Passing the Test: Online Job Applications

Online Job Applications: Passing the Test

Rarely a day goes by in our IowaWORKS office that a patron doesn’t grumble at the phrase “That application is online only.”  Applying to jobs on the internet is a hassle to even a skilled web surfer. But with so many employers moving to online applications, a job seeker isn’t going to make it far with pen and paper anymore.  The first thing to know before you start any online job application is that the application is a test.  It’s a test of your work experience, it’s a test of your computer skills, and it’s a test of your desire for the job.

Let’s start with the way they’re testing your basic work skills.  Any job you’re applying for online is going to come with a job description.  That description is going to address the minimum requirements for the job.  Your job application MUST reflect that you meet these requirements.  If it says that a candidate must have a High School Diploma and three years working in an office setting, make sure that the application shows that you have a High School Diploma and that you have three years experience working in an office.  The job description will also have keywords that are important for the position.  The employer expects that somewhere in your application you can show experience with those keywords.  Because a computer is typically the first thing to read your application, don’t use flowery language like “Fundamentally sound speaker who has a gift for public oration”.  Computers are only going to give you points for the keywords they understand and are looking for, for instance “Communication”.  So find the keywords in the job description and use them liberally through your prior work history.

The next test is a test of your computer skills.  Online job applications aren’t easy because they want to know if you can handle a computer.  Some applications give you a time limit in which you have to complete the application.  Some clock how long it takes you to complete the application.  Some even keep time on how long it takes you to answer each question.  If you are comfortable on a computer, just be prepared when you sit down with a quiet space and as much time as you’ll need.  If you aren’t good with a computer, it might be a good idea to viit our Skills Floor at IowaWORKS to have assistance from a Workforce Professional or take a computer class to get more comfortable.

The last test is a test of your desire for the job.  Online job applications are difficult for a simple reason: if you aren’t persistent enough to complete the application, what will you be like on an eight hour day at work?  The end goal of a job application is finding employment, and you’re likely going to get frustrated there occasionally.  Employers want to find applicants that are willing to put up with a little bit of hard time on an application because they want the position, because those applicants are willing to put up with a hard time at the job because they want to be employed.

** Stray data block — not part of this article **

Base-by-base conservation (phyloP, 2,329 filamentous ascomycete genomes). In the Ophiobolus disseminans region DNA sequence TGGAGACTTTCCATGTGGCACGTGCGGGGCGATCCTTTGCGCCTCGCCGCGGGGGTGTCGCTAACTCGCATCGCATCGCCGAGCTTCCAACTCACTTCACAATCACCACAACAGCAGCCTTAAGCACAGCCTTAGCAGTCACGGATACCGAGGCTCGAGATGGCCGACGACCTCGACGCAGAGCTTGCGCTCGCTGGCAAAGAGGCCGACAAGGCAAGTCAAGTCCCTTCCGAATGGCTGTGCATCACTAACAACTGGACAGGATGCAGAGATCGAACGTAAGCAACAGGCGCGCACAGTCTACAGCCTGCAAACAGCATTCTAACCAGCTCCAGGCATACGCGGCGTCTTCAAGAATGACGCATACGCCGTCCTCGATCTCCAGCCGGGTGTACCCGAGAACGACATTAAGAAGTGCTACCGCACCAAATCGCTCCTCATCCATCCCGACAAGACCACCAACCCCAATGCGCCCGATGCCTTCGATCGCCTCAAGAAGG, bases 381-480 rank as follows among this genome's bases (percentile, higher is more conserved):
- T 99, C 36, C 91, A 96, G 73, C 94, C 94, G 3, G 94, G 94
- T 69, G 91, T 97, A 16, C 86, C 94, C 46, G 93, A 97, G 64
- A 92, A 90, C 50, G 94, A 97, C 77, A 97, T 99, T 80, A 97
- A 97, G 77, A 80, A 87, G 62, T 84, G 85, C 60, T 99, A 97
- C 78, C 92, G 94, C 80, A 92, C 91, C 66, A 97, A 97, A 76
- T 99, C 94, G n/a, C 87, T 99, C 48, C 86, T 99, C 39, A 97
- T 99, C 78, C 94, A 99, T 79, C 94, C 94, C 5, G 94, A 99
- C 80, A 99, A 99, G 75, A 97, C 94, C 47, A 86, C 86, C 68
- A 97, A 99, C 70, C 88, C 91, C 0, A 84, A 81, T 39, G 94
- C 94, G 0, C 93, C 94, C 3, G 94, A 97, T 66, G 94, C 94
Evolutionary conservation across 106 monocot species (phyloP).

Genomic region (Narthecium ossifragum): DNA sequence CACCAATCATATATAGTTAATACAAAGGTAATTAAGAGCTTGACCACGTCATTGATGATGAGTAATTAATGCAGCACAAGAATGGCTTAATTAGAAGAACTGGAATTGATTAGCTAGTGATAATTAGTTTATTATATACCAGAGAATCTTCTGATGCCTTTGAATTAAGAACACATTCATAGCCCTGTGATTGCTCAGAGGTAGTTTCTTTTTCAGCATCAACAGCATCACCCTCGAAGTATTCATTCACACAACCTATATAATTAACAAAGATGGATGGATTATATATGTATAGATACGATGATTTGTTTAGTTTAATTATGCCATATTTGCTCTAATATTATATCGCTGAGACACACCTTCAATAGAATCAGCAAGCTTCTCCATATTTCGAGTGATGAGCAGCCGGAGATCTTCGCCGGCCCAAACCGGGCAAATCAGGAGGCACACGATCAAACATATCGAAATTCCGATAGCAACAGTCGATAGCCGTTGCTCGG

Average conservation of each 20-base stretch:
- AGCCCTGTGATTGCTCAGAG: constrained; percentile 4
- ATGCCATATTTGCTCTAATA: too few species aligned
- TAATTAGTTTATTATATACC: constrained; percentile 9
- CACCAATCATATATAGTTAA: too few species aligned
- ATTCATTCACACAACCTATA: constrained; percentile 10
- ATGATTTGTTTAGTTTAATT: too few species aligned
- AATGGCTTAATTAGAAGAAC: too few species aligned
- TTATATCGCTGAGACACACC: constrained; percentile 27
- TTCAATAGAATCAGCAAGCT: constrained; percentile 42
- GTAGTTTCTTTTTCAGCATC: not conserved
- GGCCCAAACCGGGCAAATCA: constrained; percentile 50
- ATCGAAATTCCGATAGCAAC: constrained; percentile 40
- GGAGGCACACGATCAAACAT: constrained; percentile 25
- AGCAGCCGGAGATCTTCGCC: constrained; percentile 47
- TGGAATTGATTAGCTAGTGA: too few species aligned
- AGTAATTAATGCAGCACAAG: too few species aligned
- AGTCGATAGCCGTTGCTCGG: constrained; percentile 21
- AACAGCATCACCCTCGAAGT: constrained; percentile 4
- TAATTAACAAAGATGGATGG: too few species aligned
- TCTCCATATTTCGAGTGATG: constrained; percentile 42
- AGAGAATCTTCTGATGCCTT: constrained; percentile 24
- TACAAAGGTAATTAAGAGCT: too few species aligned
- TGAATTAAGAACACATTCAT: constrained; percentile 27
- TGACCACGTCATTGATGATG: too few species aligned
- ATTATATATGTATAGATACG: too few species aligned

We’re going to talk about online job applications a lot of times on this blog, but the real key to an online job application is just like any other test, be prepared when you start.  Be prepared with a resume that’s tailored to the job.  Be prepared with references.  Be prepared with a detailed work history including dates of employment, addresses and phone numbers of prior employers.  Be prepared for it to take more time than you want it to.  If you follow these simple rules, you’ll do fine with online job applications.


2 thoughts on “Passing the Test: Online Job Applications

  1. So true. I facilitate an introductory workshop explaining our services. I give them nightmare examples about application errors, explain the importance of computer skills, and tailoring your resume to the job, etc. With my customers, I also use Tagcrowd or Wordle because a picture is worth a thousand words. You stated these concerns so well, thank you!

    Liked by 1 person

    • Mauree –
      Sorry the delay in response, we’re still new to this blogging thing! Thanks for the kind words. Over the coming months we hope to provide several bits of information you might use as a facilitator in terms of what to do and what not to do while Job Seeking. I personally haven’t tried Tagcrowd or Wordle yet, but I’m going to look at them as I finish this post.


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